Publishers prepare to cough up for insidestory on Deep Throat

Now that
the mystery is over and Deep Throat has been identified as a former top
FBI agent, the race is on to see who will make the most money from the
surprise revelation.

Book publishers, documentary producers and
Hollywood film makers are lining up with chequebooks. It’s estimated
that Mark Felt, the 91-year-old ailing former number two at the FBI
(pictured above with his daughter), could make as much as a million
dollars – or at least his family could. One of his daughters has
admitted she is looking forward to making money to pay for her
children’s education. That’s the inside story.

For several years,
it’s now revealed, there have been attempts to make money from Felt’s
involvement in the Watergate scandal that brought down President Nixon.
Several book deals have been discussed. Several magazines have been
invited to pay for the story.

Also revealed – to many people’s
surprise – was just how many people had been privy to what was
considered America’s biggest journalistic secret. At least one deal –
with People – fell through because the magazine would not pay the price
demanded.

The biggest race now will be with Bob Woodward, one of
the Washington Post reporters who broke the Watergate story. Woodward’s
book – to be called The Secret Man – is being rushed to the printers.
It is expected to be in bookstores by next month He and his colleague,
Carl Bernstein (and The Washington Post), feel betrayed by the
unexpected revelation about Deep Throat’s identity in next month’s
Vanity Fair magazine. Both had insisted, until days earlier, they would
not reveal Deep Throat’s identity until after his death.

As for
whether Felt is a hero or a traitor, the US seems divided. Former
President Bill Clinton thinks he did the right thing, others call him a
snitch who leaked confidential information because he was bitter over
being passed over by Nixon for the top job at the FBI when his boss J
Edgar Hoover died.

How much did Vanity Fair pay for its exclusive? Editor Graydon Carter insists not much. Perhaps it was as little as $10,000.

Mostly
this went to the California writer and lawyer John O’Connor, who
approached the magazine with the claim that he knew the secret that
intrigued journalists for three decades.

At first the magazine was sceptical.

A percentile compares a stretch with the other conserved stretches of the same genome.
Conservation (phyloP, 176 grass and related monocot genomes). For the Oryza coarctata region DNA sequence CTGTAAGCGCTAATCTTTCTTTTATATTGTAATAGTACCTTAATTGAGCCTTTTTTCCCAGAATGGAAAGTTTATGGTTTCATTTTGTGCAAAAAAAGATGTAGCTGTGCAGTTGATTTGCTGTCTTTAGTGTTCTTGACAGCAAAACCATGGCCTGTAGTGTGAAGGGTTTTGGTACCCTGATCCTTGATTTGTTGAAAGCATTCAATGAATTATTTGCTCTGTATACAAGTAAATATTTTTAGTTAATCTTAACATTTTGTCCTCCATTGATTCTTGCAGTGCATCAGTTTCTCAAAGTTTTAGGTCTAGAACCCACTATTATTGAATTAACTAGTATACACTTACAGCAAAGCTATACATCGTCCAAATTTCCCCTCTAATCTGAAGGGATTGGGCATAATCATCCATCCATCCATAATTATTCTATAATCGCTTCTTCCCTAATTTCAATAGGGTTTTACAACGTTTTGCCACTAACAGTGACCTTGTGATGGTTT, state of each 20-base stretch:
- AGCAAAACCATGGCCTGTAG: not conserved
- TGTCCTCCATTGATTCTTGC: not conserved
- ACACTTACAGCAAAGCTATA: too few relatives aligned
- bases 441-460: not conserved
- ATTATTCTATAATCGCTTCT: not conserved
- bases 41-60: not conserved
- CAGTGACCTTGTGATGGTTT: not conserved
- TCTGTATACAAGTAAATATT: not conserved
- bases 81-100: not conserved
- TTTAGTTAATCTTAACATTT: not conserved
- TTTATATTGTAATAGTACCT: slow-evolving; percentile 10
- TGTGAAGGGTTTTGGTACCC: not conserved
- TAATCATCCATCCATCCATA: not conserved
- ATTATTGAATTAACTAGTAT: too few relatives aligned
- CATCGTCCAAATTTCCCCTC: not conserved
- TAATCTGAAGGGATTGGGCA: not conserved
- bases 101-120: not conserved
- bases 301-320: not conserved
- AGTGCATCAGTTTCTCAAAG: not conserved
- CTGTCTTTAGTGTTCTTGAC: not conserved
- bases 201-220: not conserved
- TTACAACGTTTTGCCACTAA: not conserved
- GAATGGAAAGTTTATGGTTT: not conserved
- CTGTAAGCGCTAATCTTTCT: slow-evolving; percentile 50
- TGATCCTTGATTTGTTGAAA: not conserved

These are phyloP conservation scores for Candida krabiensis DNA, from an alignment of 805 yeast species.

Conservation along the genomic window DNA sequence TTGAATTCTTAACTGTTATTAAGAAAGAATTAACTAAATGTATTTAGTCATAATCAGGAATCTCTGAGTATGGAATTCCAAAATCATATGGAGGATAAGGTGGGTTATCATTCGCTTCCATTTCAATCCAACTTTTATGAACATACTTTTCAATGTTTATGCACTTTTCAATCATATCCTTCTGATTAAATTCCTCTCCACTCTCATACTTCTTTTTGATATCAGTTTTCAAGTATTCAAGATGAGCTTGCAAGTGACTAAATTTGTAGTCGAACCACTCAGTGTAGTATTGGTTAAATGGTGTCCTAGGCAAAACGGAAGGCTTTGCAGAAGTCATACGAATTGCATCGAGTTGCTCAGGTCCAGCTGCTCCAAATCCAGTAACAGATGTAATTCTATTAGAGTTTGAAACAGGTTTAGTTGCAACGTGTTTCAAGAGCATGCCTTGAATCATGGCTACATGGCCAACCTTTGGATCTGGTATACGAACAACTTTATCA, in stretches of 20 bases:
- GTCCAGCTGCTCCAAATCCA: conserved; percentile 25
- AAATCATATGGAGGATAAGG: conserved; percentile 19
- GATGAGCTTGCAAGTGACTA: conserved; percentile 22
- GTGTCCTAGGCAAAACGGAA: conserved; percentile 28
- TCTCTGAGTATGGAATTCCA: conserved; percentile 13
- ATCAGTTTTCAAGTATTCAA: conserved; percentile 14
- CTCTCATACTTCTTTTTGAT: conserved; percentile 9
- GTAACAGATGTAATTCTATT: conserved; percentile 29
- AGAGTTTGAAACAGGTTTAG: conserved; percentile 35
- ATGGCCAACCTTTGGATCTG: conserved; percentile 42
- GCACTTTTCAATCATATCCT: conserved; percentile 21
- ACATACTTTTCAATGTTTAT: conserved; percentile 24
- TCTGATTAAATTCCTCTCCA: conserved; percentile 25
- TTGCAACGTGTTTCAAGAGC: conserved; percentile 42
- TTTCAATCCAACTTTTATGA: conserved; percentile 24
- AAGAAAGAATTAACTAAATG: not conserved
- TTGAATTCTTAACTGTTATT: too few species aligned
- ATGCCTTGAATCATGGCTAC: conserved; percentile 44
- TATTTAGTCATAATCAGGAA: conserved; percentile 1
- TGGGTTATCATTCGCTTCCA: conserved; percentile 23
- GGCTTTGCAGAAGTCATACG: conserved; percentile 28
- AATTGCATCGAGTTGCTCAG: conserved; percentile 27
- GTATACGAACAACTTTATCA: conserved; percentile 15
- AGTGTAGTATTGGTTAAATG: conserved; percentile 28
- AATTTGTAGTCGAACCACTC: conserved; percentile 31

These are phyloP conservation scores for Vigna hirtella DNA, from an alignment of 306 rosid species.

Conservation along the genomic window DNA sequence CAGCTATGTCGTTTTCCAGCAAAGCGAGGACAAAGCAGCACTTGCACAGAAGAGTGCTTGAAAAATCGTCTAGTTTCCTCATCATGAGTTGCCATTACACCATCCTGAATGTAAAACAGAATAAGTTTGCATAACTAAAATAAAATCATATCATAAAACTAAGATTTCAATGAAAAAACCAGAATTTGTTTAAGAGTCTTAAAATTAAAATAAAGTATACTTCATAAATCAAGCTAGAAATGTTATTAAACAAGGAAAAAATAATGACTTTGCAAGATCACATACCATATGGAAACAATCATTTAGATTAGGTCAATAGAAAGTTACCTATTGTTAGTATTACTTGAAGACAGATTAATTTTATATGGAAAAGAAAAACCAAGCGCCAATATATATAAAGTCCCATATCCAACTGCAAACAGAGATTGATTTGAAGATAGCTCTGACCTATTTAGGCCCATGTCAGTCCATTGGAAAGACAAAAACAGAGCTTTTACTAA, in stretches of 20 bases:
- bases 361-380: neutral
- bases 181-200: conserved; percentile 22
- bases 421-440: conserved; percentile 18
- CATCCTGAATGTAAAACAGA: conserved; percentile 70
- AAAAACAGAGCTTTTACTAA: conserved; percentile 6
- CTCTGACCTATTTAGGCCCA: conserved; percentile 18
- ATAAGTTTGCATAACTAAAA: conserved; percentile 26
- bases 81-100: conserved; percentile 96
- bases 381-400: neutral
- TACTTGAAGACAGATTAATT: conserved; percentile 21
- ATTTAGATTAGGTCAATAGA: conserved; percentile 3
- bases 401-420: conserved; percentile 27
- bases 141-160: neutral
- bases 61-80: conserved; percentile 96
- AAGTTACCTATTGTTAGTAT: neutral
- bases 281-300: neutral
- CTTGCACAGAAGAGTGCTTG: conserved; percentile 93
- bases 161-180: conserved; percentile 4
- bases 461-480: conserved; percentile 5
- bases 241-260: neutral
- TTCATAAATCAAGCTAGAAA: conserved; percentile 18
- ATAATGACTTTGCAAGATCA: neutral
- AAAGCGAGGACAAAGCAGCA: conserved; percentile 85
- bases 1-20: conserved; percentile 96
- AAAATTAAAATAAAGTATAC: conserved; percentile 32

But O’Connor proved he had a personal inside track and convinced Vanity Fair of his integrity.

The magazine worked on the story for two years, even gave it a codename, and had staff sign confidentiality agreements.

There were even dummy coverlines when finally the story went to the printer.

All
this time Bernstein and Woodward knew nothing about what was going on –
although previously there had been talks with Felt’s family about a
book that Woodward was planning.

Over the years several writers
had suggested that Felt may have been Deep Throat. Several magazines
came close to revealing his name: The Washingtonian in 1974, Atlantic
Monthly in 1992 and even People in 2003.

Over the years the identity of Deep Throat was a popular guessing game.

Many
journalists guessed wrongly. The names included Henry Kissinger, Bob
Dole, Alexander Haig and even Diane Sawyer, a former White House
assistant, who is now a TV anchorwoman.

Some insist they knew Deep Throat’s identity all along, including:

● Carl Bernstein’s former wife, Norah Ephron, who says her husband never confided the name to her, but she guessed anyway.

● Sally Quinn, the journalist wife of Washington Post editor Ben Bradlee, who says she never asked her husband.

● NY Post gossip columnist Cindy Adams, who claims she named the former FBI man in her column last February.

Why
if so many people knew or suspected Felt was Deep Throat did no one run
the story? Mainly because no one was sure how Felt would react on TV or
on radio, or even in a news interview.

Would he admit his role, or deny it? A denial would be disastrous.

As one journalist, assigned to check up the story for People magazine, said: “Some days he doesn’t know who he is. Some days he says he was Deep Throat, other days he wasn’t.”

Another journalist who spent three years on the story reported: “Felt doesn’t even know who he is half the time.”

Felt,
the reporter suggested, was five years too late in deciding to tell his
story. Even the editor of Vanity Fair now admits that when his
assistant took the first call from O’Connor, the assistant said: “Some
one wants to talk to you about Deep Throat? Who’s he?”

Now the big question is who will write Felt’s book.

The
ex-FBI agent is ailing: he had a stroke three years ago, sometimes
imagines he is still in the FBI and has difficulty remembering details
of his conversations with Woodward or even the code signals they used
when they needed to make contact, such as a red flag in a flowerpot in
the window of Woodward’s Washington apartment.

Also, there is now
a belief that Felt may not have been Bernstein and Woodward’s only
tipster and confidant, and that he only confirmed what they had dug up
elsewhere.

All of which leaves only one mystery from that era
still to be solved: what happened to the 18-and-a-half minutes of
secret conversations that were deleted from the famous Nixon tapes,
supposedly inadvertently, by his White House secretary Rosemary Woods?

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